On the opposite side (front side), the shoe possesses an inclined section 406 directed at an oblique angle towards the top from the tooth 404 situated furthest forward.
The cutting strand of string 300, pre-cut to the required length, is engaged in its passageway 112 from its outlet opening 115, in the direction of the arrow F′ in
It is well understood that, as soon as a pulling force is exerted on the strand of string in the direction opposite to the arrow F′, which is typically the case when the device is working, by friction and impacts against the plants, the shoe 400, which acts as a one-way lock, tends to exert on the strand of string 300, through its teeth 404, a retention force by gripping which is all the greater as the pulling force increases, this being so due to the inclined face 116, 116 of the housing, providing a wedge effect in cooperation with the face 402 of the shoe.
Particular advantages of such a locking mechanism with sliding shoe, in particular when compared with the known mechanisms with toothed cam or similar, reside on the one hand in that the retention force exerted on the strand of string by the shoe, supported extremely firmly and solidly by the rear surface 116, 116 of the shoe housing 114, 114, can be extremely strong and on the other hand in that the extent, according to the length of the string 300, over which the teeth 404 cooperate with the string, can be much greater than with a known cam mechanism.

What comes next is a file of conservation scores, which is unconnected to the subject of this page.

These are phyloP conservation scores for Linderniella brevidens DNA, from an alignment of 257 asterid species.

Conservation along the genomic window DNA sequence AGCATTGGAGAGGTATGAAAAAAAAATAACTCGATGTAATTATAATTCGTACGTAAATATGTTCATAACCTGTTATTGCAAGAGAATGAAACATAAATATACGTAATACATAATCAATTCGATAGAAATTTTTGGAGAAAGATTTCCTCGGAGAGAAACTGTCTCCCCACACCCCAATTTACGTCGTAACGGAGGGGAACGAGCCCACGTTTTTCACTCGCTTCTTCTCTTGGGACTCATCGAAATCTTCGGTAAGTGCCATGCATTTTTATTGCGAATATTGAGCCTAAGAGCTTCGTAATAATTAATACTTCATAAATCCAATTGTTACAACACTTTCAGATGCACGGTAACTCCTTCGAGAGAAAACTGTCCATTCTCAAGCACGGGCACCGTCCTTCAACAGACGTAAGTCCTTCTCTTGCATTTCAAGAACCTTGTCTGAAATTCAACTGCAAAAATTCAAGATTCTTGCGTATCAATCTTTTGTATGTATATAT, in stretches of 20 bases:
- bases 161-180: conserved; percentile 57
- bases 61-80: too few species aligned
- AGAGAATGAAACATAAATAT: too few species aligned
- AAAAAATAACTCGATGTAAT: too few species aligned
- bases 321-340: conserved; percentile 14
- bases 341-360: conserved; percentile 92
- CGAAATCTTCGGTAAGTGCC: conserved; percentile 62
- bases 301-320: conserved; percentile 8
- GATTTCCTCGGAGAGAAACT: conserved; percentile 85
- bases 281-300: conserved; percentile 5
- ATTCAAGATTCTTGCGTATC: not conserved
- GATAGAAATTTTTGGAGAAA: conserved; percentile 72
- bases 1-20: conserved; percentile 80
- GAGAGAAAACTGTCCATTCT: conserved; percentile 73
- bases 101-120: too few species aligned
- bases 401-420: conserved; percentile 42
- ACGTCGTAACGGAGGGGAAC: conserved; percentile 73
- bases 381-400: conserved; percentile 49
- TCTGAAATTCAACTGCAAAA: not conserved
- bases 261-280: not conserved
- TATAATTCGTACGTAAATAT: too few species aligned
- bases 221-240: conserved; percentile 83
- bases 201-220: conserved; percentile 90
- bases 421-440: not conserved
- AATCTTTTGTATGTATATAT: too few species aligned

Other advantages are (i) that the strand of string can be easily inserted into the passageway through the opening 115 and easily removed from the passageway through the opposite opening 113, both being located at the periphery of the head, and (ii) that the locking mechanism can be placed between the passageway 112 and the periphery of the head, i.e. without interfering with the central region of the head in which the arrangements (recess for shaft and nut) for mounting the head on the cutting device are to be positioned.
In the embodiment in
According to another advantageous aspect, it can be envisaged that the string strand locking element (moreover whether it is a sliding shoe, a pivoting cam, or any other gripping element), is shaped in a manner to improve the retention of the string.
Thus, while in
More generally, any recessed profile can be envisaged at the level of the teeth of the shoe 400 to better receive the string, irrespective of the shape of the cross-section of the latter.
It will be observed here that the locking shoes in
It is understood that the use of the string locking element with a recessed profile zone of contact with the string applies not only to the case of a shoe, but also to the case of an element of another type such as a cam.
It is observed in this embodiment that the cam has two rows of teeth 404 a, 404 b generally straight in the extension of one another (see
Naturally, the present invention is not limited to the embodiments described and represented, and those skilled in the art will be able to provide many variants and modifications.
Moreover, it is understood that the different aspects of the new cutting head described in the foregoing may most frequently be implemented independently of one another or combined in different manners.